At the end of the day, if any player gets to the point where they’re extremely unhappy about their situation within the guild, that’s something the GM need to address. Every solution needs to be considered even if it means dismissal. Sometimes a change of scenery is needed. If it were me, if I was tweeting and blogging about how upsetting my guild was to me, I’d take a step back and wonder what the heck I’m doing in here in the first place.

Another reason? Can you imagine getting into a public mudslinging fight? I would much rather have a conversation in private detailing a player’s shortcomings. If a player decides to take things public, then I can either walk away and take the hits or come back and publically rebuke them. For example, if I had a player who was particularly venemous and wrote a blog post about why they felt they should have gotten this item instead of that other player, that loot council sucked and that it wasn’t fair and so forth and I noticed that the post generated some number of comments, I feel obliged to reply to explain our stance.

So I might have to come back with reasons like this:

  • No actually your DPS wasn’t that high. You got out DPS’d by players who were under geared and who were doing specific things (like dispelling or doing gongs).
  • You’ve been missing the past 4 raids or have left early.
  • I’ve blown 10 battle res’s on you in the past 15 bosses. That’s 10 too many.

I don’t like embarrassing players in public and I’m thankful it’s never gotten to that situation. But I knew I wanted to create a reference for players who used social media.

I think there are many GMs out there who aren’t quite adept when it comes to things like public relations or damage control. They often want to take the easiest solution and run with that. Sometimes the easiest and fastest solution is to kick out the troublemaker without even trying to establish a conversation.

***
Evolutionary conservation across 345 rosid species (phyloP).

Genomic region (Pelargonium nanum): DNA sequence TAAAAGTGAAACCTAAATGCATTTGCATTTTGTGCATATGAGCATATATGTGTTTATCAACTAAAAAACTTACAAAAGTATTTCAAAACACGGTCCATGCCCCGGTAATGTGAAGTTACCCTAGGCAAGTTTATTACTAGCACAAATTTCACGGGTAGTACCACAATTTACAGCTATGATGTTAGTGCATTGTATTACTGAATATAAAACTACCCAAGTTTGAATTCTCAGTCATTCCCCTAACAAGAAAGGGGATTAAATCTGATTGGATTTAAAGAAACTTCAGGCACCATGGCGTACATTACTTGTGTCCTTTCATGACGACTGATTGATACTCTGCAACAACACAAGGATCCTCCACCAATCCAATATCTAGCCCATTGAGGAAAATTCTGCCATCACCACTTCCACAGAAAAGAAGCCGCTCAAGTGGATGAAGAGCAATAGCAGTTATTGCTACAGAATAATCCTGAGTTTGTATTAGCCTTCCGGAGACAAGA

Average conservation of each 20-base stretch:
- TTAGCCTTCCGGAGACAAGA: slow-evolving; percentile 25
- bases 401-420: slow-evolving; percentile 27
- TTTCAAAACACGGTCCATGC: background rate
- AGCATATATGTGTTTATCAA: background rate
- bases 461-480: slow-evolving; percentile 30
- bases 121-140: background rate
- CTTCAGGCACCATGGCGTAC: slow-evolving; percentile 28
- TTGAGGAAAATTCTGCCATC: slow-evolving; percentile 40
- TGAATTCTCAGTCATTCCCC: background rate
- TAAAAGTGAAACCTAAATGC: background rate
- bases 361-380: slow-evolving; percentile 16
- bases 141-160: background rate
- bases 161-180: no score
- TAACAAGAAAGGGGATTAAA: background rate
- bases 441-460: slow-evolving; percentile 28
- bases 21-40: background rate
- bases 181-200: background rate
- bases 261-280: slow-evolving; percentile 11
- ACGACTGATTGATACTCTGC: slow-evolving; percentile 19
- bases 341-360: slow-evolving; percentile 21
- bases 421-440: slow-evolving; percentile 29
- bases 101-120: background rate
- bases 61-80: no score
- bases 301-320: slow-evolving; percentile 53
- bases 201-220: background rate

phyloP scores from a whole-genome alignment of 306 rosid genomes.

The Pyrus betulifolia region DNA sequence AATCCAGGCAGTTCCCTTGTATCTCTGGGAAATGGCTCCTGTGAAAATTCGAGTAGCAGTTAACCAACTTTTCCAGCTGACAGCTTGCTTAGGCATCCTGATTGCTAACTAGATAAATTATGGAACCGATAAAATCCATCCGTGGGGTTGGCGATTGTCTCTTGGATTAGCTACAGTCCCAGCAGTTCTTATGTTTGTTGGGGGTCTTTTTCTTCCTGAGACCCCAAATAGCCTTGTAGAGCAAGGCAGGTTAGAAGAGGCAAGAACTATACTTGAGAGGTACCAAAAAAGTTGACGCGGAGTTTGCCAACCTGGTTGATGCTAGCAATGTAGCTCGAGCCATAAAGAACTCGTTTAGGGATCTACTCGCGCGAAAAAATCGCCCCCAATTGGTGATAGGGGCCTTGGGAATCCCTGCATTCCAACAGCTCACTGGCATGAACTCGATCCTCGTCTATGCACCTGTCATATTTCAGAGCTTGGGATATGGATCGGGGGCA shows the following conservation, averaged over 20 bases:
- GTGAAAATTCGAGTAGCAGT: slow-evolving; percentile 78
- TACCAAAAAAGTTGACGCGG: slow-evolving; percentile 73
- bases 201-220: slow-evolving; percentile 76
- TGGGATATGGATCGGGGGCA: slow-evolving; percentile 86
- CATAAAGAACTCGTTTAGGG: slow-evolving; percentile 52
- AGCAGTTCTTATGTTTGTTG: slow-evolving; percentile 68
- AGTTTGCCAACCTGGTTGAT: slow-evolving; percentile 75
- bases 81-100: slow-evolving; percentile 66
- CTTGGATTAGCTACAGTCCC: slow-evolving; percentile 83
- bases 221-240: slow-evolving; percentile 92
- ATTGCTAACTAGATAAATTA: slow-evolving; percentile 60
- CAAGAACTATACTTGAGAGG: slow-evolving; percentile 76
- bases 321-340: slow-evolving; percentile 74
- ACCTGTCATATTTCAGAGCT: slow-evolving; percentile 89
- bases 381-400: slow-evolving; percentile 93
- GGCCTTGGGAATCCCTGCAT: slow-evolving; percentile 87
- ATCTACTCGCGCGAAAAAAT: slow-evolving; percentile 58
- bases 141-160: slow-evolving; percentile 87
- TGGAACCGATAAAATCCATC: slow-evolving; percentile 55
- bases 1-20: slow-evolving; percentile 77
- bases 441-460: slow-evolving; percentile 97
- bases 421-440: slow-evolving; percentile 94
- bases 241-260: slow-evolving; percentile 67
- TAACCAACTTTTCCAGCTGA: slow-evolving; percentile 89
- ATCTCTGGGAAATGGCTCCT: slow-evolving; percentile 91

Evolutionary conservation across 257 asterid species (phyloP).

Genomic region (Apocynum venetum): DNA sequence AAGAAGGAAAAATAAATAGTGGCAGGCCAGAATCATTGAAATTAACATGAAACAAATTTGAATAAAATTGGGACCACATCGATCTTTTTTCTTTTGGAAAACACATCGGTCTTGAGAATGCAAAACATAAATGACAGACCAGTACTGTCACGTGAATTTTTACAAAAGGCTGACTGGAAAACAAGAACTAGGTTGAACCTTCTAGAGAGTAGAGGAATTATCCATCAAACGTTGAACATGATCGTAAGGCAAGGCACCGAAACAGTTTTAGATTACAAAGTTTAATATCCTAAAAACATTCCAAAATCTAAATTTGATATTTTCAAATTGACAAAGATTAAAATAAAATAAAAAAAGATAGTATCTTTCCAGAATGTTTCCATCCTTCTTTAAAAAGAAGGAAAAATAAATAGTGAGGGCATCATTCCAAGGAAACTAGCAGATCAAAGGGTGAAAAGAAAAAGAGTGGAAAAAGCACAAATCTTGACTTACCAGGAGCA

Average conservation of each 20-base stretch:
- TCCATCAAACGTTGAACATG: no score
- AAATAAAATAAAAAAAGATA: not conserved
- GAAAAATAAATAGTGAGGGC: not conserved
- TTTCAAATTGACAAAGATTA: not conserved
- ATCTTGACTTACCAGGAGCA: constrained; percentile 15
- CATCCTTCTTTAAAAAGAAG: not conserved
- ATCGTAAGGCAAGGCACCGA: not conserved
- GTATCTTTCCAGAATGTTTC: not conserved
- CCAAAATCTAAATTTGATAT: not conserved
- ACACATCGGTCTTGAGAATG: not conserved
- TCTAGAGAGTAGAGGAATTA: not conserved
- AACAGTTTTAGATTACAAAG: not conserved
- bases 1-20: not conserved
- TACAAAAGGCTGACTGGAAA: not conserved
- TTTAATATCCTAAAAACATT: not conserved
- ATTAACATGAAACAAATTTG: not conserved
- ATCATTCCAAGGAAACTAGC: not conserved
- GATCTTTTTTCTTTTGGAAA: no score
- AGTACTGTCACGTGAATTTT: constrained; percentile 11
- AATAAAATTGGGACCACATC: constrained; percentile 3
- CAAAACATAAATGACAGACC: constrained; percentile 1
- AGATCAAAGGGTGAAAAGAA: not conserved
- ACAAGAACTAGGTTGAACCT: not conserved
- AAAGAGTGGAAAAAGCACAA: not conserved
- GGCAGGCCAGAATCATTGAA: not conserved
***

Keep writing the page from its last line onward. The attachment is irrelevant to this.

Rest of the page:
Note that I didn’t say it was the best. I just said it was the easiest and fastest.

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Drafting the guidelines

It’d be stupid and fruitless of me to try to discourage players from using Twitter or from blogging. I can’t control that. At the same time, when I came up with the guidelines I wanted to ensure that the team had an idea of what was cool and what would give me headaches. I don’t like getting headaches. I get headaches from healing raids and figuring out how to tackle certain bosses. Those are good, acceptable headaches. I don’t want unnecessary headaches. They’re a waste of time.

When harnessed correctly, social media can be a strong asset for any guild. I’ve managed to recruit players, drive up interest and gain some raiding insight from players who use it. Its a neat way to meet new players and get a handle on different personalities.

When I came up with the guidelines, I approached it from the angle of encouraging players to think about their experience and how they wanted it presented to their followers. Keep things light yet professional. It was also a reminder to them that the leaders and I would always be available if there was something truly troubling them. Unless they seal and privatize their accounts, they would always represent the guild in everything they say or do.